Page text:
Sports betting, online casino boom fuels big DraftKings revenue gains as rivals vie for market share


DraftKings, a fantasy sports website

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The growth of online sports betting and casino gaming across the U.S. has led to soaring revenue for sportsbook companies, but an already crowded race for consumers’ dollars is about to get more competitive.

DraftKings, which reported quarterly results that beat Wall Street’s estimates on Thursday, has emerged as the biggest player in a space where several companies are jockeying for market share.

The gaming company said its revenue jumped 57% to $790 million for its third quarter ending Sept. 30 as it expands into new jurisdictions, broadens its customer base and keeps existing customers spending on its platform. Its success, which sent shares more than 16% higher Friday, came not only from sports betting, but also from online versions of casino games.

It’s been a winning plan that others in the fast-growing industry have followed. But a space that already boasts names like FanDuel, Caesars, MGM and Fanatics is about to get more crowded on Nov. 14, when The Walt Disney Company plans to launch ESPN BET in 17 states.

Overall revenue from online sports betting is projected to reach $7.6 billion by the end of 2023 in the U.S., largely driven by its introduction in more states over the past year, according to data from research firm Statista. Revenue is expected to grow yearly by 17.3% to reach a projected market volume of $14.4 billion by 2027.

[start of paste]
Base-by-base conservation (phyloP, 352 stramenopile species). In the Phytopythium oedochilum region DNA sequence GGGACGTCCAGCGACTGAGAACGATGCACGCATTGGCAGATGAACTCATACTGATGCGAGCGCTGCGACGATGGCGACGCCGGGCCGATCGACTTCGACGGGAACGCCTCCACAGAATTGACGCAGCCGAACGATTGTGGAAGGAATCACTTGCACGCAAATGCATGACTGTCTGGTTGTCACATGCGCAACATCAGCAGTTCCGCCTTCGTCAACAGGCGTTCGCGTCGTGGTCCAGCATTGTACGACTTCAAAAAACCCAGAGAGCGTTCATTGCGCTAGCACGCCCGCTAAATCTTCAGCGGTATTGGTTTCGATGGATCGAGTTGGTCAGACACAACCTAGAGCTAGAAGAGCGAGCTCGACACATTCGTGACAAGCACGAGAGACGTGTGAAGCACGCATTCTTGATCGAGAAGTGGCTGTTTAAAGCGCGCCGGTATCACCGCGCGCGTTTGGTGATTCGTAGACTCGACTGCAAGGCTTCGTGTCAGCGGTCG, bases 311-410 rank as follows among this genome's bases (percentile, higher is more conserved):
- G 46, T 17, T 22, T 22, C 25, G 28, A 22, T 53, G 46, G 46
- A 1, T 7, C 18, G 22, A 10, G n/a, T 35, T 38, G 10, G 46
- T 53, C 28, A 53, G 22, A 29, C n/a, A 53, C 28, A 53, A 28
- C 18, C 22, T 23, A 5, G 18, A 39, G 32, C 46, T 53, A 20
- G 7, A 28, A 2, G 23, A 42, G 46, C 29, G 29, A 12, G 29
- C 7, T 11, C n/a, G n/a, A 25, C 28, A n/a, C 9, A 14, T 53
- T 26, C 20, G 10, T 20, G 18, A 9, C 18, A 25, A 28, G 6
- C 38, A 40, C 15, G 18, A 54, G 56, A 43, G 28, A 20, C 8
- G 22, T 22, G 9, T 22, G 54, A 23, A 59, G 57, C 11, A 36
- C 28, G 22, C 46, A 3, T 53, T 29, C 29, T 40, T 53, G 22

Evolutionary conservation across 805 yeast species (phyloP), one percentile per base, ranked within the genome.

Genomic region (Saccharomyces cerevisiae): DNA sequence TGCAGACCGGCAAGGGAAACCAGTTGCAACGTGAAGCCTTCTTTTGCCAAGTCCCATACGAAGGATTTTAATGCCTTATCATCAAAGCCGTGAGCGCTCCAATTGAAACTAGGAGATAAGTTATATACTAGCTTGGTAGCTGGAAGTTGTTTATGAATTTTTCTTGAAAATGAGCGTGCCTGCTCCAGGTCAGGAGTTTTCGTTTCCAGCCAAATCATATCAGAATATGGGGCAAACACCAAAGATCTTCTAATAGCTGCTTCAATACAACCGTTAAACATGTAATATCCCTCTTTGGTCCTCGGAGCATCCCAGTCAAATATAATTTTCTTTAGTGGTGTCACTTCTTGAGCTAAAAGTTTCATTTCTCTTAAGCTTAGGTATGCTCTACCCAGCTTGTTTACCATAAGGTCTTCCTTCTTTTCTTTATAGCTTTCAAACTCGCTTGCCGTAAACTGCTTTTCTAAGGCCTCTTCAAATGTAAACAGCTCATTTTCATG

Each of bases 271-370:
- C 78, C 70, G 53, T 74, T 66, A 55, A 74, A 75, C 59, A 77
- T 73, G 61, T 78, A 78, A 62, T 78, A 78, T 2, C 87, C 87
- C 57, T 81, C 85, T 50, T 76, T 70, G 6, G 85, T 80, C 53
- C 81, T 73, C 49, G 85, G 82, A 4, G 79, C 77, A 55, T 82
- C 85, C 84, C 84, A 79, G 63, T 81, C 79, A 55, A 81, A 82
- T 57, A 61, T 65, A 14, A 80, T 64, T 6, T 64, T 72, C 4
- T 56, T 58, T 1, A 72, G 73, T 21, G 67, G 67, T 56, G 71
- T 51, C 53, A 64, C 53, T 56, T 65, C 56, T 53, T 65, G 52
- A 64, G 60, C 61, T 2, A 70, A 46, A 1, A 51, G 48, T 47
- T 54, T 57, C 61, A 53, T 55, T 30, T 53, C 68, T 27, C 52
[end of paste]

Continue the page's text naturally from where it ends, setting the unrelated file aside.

The market for sports betting began to take shape after a 2018 Supreme Court ruling cleared the way for states to determine their own laws on the matter. Today, online sports betting is legal in more than half of the U.S.

Meanwhile, despite being legal in just six states, revenue in the online gaming market is projected to reach $19.1 billion in 2023, according to Statista data. The games are online wagering on traditional casino games, such as blackjack, poker, or slot machines. Revenue for online gaming is projected to grow 12.9% yearly and hit $31.1 billion by 2027.

‘We are winning’

DraftKings has emerged from the pool as a clear leader in the sports betting and online gaming space. Wall Street has enjoyed what it has seen from the company, as shares have spiked nearly 200% this year.

Last month, DraftKings overtook rival sportsbook FanDuel for the first time in market share to become the leader in the U.S. across online sports betting and casino gaming, according to market research firm Eilers & Krejcik Gaming.

DraftKings accounted for about 31% of online sports betting and casino gaming revenue in the third quarter through Aug. 23, while FanDuel’s market share fell to 30%, according to Eilers & Krejcik.

“We are winning,” DraftKings CEO Jason Robins said in a conference call with analysts Friday.

He added that the company plans to move into new markets in the coming months with launches in Maine and North Carolina, pending regulatory approval. Currently, the company has launched mobile sports betting in 22 states and iGaming in five states.

As more states legalize sports betting and online gaming, companies only have more potential dollars to win. But that doesn’t mean multiple competitors can thrive in the space long-term.

“The market isn’t big enough to support more than maybe two or at most three platforms,” said TD Cowen analyst Lance Vitanza.

Vitanza said Wall Street has been pressuring sportsbook companies to grow their bottom lines. The companies have been relying too heavily on marketing and promotional activity to grow their customer bases as they duke it out for market share dominance, he said.

“They’re all hoping that if they can capture enough market share, they’ll get to a point where everyone else will stop and they can become less promotional,” Vitanza said.

Robins told investors Friday that DraftKings is prepared for the increased competition and plans to reduce promotions in 2024.

Chris Krejcik, executive director at Eilers & Krejcik, said it remains to be seen whether DraftKings can hold onto its lead.

“FanDuel remains close behind, after all, and the competitive landscape — through the imminent introduction of ESPN Bet and the ramping up of Fanatics — is about to get a lot tougher,” he said.


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